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Topics - jmwrightmegg

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General Homebrew Discussion / Duplicating the best DIPA's at home
« on: February 28, 2014, 08:48:27 PM »
There are so many great IPA's available now, I am in heaven.  Although I have made some very good IPA's at home over the years, some of the DIPA's out there are blowing me away.  I'm not really sure how the pros are getting their smooth, clean, enveloping hop aromas and flavors.  I know dry hopping and using some of the new breeds of hops like Simcoe and Citra must account for some of the high quality, but I feel that maybe there is some technique or trick that I don't know.  For instance, for those in the distribution area of Knee Deep out of the California Sierra Foothills/Sacramento area, if you have tasted this amazing "Triple IPA" that I see many are comparing to PTY, I am curious about just how they achieve the insane levels of hop utilization. I have homebrewed and dry hopped many times, and I have used Citra and Simcoe, but I can’t get anywhere near that smooth, beautiful hop aroma and flavor. Does anyone know what tricks the pros are using these days for some of the top DIPA’s?

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Commercial Beer Reviews / How old is too old to buy an IPA?
« on: June 20, 2013, 07:39:07 PM »
I am a retailer/restaurateur. Also a home brewer and beer freak. Anyway, I just received a case of an unnamed canned West Coast IPA from a well-known San Francisco Bay Area brewery. It came through an unknowledgeable distributor. The case said "canned on 3/1/13. Today is 6/20. I have always tried to get my IPA's delivered by 90 days from bottling at the maximum. How do you guys feel about this? If you saw a date of 110 days past bottling on a West Coast IPA, known for typical citrusy fresh hops and dry hopping, would you hesitate before buying it? Does my 90 day rule make sense?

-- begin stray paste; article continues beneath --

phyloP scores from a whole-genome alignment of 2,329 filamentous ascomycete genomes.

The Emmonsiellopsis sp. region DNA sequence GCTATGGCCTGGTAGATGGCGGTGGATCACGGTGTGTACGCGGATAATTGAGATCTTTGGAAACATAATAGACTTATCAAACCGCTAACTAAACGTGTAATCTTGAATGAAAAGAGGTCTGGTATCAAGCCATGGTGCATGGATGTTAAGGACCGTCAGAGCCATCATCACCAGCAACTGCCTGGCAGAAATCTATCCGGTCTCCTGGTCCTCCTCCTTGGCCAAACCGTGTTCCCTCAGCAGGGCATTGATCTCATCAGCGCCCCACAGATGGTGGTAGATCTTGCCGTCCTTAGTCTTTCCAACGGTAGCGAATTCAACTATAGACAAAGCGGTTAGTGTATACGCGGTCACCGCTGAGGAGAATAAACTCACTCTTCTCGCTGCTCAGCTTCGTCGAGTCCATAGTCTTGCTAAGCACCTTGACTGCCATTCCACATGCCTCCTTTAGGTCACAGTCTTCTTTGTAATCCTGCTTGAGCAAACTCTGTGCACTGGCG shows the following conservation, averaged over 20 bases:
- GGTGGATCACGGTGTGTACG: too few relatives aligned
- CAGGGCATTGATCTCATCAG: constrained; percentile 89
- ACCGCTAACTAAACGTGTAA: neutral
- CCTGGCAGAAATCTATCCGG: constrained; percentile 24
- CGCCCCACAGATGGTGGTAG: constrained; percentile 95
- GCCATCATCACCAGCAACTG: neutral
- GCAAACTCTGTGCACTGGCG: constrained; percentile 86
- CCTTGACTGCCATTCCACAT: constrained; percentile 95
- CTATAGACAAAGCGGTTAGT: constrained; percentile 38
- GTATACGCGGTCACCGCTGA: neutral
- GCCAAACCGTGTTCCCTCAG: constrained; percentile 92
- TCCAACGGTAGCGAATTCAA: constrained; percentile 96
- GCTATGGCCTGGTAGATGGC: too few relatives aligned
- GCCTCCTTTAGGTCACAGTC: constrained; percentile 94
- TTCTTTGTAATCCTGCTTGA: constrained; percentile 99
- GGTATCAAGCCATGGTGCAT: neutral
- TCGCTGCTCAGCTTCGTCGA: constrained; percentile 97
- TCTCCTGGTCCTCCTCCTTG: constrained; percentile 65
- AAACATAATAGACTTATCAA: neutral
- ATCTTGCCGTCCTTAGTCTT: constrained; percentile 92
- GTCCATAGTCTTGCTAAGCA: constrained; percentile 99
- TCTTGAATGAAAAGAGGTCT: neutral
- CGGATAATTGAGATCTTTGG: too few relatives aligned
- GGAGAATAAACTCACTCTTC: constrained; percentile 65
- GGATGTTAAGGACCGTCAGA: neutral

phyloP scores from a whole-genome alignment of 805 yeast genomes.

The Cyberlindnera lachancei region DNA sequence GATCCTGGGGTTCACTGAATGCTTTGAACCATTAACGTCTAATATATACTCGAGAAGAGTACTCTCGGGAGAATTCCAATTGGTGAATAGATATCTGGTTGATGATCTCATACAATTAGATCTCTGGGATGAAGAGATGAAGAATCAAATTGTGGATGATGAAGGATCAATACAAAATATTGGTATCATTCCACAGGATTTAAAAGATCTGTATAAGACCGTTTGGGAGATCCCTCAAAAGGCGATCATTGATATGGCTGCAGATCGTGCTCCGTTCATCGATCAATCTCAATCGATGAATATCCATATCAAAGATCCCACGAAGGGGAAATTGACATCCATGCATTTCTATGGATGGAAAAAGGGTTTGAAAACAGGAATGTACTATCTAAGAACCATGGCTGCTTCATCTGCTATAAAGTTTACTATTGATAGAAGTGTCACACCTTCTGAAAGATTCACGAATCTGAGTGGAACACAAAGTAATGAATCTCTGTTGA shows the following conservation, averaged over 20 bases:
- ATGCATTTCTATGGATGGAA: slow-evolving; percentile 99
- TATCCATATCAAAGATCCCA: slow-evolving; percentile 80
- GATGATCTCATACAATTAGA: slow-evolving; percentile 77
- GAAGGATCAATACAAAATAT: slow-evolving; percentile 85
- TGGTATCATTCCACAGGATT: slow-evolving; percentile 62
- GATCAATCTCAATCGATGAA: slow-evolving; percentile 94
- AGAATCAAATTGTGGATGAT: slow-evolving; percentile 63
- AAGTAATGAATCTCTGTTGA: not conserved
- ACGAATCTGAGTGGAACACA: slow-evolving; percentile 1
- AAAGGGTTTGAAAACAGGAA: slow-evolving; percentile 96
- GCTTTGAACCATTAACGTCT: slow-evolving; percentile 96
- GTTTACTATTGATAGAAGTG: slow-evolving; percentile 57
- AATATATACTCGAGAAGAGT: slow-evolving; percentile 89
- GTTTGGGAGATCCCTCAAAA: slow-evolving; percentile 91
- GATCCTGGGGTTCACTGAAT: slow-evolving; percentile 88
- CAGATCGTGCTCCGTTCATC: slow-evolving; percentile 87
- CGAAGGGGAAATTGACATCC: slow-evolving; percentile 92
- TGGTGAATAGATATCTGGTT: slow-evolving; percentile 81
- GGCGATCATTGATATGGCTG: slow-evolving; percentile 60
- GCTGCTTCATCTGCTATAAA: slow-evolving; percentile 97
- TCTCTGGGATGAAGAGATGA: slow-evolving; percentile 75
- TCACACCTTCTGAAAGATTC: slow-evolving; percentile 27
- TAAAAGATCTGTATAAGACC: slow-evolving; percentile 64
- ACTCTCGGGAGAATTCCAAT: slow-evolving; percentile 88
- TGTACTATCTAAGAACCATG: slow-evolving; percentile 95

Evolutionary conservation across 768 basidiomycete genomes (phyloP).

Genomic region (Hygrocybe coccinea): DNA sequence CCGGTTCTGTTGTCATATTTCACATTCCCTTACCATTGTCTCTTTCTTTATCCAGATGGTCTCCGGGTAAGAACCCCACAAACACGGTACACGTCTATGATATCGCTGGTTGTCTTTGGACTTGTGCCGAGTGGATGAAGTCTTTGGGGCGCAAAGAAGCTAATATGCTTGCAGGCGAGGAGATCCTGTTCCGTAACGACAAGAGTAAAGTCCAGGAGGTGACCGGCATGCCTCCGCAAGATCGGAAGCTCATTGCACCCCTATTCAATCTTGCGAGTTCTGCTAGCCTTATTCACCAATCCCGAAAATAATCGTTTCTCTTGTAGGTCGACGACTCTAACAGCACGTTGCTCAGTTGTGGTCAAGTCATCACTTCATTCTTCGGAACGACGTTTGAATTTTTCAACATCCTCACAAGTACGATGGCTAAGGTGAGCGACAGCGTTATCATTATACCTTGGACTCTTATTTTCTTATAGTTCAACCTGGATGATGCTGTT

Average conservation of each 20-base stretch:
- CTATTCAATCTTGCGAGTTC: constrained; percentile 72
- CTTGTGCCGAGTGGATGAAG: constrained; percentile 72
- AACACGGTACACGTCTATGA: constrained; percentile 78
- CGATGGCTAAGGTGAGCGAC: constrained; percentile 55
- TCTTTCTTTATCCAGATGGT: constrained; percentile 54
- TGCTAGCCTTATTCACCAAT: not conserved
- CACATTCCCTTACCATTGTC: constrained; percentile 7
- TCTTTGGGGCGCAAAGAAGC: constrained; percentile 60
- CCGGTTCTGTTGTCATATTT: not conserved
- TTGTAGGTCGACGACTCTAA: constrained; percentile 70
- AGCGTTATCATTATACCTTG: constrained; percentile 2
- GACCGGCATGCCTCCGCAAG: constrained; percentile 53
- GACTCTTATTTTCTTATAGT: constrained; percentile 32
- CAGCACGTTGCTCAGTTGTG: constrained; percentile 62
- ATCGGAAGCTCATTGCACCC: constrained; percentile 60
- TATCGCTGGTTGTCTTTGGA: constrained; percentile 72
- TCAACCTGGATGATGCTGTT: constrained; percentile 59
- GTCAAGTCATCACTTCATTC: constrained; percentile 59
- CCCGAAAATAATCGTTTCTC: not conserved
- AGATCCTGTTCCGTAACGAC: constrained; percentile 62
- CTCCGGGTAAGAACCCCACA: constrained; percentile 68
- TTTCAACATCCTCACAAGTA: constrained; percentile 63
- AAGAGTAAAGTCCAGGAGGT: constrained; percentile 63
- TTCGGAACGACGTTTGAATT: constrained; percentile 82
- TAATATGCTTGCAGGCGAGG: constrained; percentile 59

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General Homebrew Discussion / Using sweet cherries
« on: October 08, 2012, 05:31:20 PM »
OK, I know cherries are the subject of many threads, but I haven't seen a good answer to this question:
"I have a lot of sweet bing cherries in my freezer and want to make a cherry beer without waiting the requisite year for a lambic or other long-production style.  What can I do with them (12 pounds)?  Is it a waste of beautiful sweet cherries to try to make a quicker beer?  Should I just make cherry pie?"

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All Grain Brewing / Measuring mash pH
« on: January 22, 2012, 12:45:38 PM »
I am pretty new to all-grain, about 20 batches, but I have never measured the mash pH.  When I read basic brewing books (Papazian, Palmer) before I started brewing a number of years ago, I don't remember that step mentioned as being very important.  I see a lot of the experienced brewers mentioning their mash pH quite often.  In a nutshell, what is the issue with mash pH, and is it necessary to measure the pH in every batch, or just with certain styles?

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Beer Recipes / Humulus Lager clone
« on: January 21, 2012, 03:06:21 PM »
posted this a while ago on TastyBrew, but only had one hit, so I'll try it here.  Hope you have had a chance to try The Bruery's Humulus Lager, which is a highly-hopped light-bodied lager, really a pleasure to drink since it gives you that West Coast hop bomb satisfaction without the weight of some DIPA's. The Bruery was willing to tell me that the beer uses the following ingredients:
Two-Row
C-15
Flaked Rice
Simcoe
Summit
Centennial
Mexican Lager yeast at 52F

However, they wouldn't give me amounts. Anyone willing to take a stab at a clone recipe? I'm not great at starting from scratch on a recipe, but I know a lot of you thrive on that. The Bruery website says there are 4 lbs of hops per barrel and ABV is %7.2.

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Kegging and Bottling / clarification on secondary in keg
« on: January 21, 2012, 02:14:30 PM »
There are lots of posts about how it is possible and easier to skip a secondary on many beers and go right from primary to keg.  I need further clarification on two points:

I don't speed carb, so can I just set the pressure at serving level right when I rack to the keg, or is a period of time necessary where the beer isn't under constant pressure in order to effectively settle the beer and give it the attributes that a real secondary would impart?  I see lots of people purge any air and give the keg a brief dose of CO2, but then they wait for a couple of weeks before pressurizing for serving.  Can't both procedures occur simultaneously?

Also, is this procedure the same for ales and lagers, or do most of you transfer lagers into a carboy for secondary and then keg and pressurize?

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